The latest episode of RegCast is available now!
RegCast 2 covers the UK’s fast moving political and regulatory review process, the key questions they are addressing, and what they are likely to mean for regulators, regulated and their customers. The group discusses past choices and explores the implications of digitizing the future regulatory framework including splitting retail supervision, regulatory reporting and common standards.
Picking up with Sam Tyfield, Rachel Wolcott and Gavin Stuart where we left off in RegCast 1, this episode turns our spotlight on what it takes to implement a more digital regulatory framework.
We discuss the critical decisions facing the UK, failings of the past and the “so what” for wholesale and retail business. Overall, the SMEs conclude that the UK now has a supervisory model that is not fit for purpose and that much more precise data and better analytical tooling is required. They identify digital regulatory reporting for smaller firms as key to getting the new model right, and that ultimately, the “so what” for firms is that the number of constraints on what products can be offered to their clients will go up. They also put GameStop in context and foreshadow important political hearings that likely result in important Market Abuse rule changes.
- “What you have is a (supervisory) model that is getting bigger and bigger and bigger… and the tail of firms has become longer and longer… and there are a lot problems in that tail which are hard to spot if regulators don’t have great systems”
- “The one regulator model doesn’t work…. the machine as such is not broken, it is just not fit for purpose.. we are fighting a losing battle here”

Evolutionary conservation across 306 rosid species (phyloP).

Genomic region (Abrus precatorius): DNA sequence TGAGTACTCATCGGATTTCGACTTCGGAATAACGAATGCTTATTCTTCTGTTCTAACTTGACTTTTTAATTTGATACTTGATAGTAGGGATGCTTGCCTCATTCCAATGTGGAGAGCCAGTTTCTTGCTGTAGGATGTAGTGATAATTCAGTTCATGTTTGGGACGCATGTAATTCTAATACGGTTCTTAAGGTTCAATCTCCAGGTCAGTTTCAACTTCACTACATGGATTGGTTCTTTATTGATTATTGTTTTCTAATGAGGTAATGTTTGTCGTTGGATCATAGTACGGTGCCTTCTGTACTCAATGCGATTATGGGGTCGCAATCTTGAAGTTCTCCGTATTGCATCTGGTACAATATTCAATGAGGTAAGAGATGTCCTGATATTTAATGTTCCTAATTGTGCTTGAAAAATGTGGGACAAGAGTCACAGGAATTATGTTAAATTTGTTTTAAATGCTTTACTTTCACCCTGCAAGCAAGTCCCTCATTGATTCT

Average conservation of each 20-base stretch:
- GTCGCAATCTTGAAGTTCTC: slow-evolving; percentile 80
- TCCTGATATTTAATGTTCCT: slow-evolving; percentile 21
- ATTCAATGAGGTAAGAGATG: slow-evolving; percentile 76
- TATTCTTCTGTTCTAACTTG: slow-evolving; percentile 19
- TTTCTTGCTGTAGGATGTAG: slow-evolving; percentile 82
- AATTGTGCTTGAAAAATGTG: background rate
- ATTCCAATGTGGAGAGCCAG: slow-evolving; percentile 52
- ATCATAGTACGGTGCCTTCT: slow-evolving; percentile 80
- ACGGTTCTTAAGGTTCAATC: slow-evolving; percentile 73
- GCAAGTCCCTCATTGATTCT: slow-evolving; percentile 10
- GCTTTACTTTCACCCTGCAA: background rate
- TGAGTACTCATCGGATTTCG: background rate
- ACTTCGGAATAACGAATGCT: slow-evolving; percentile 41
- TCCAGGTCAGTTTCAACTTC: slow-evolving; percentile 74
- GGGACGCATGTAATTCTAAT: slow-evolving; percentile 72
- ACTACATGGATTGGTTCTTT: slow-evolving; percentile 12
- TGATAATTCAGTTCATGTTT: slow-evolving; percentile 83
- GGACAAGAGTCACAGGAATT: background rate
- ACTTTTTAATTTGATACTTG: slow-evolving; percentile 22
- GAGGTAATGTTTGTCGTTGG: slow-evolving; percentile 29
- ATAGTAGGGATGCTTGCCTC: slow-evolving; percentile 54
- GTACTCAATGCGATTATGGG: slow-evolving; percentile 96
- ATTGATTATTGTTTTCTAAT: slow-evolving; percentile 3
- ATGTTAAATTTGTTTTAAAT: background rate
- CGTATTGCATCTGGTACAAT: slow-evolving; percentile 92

- “Digital Regulatory Reporting (DRR) would change the whole landscape … because you would have much less of an apples and oranges problem”
- “The tail (of smaller firms) present real risk and are the best candidates for digital reporting”
- “You have to be able to look across, you have to have the bridges (between businesses), none of this is easy”
- “EU regulators are looking at GameStop as a market integrity problem… Roaring Kitty is a black swan market abuse event … and some of these people in the US will be going to jail”
- “If you are really going to protect consumers you are going to have make products safer … and this probably means capping innovation… and the more ‘caveat emptor’ disappears into the distance.”
- HMT Future Regulatory Framework (FRF) consultation
- Treasury Select Committee testimony from Andrew Bailey, Governor BoE
- New UK Prime Minister’s commission lead by Ian Duncan Smith
- UK Dame Elizbeth Gloster report findings
- Forthcoming US and EU GameStop hearings
- RegCast Episode 1
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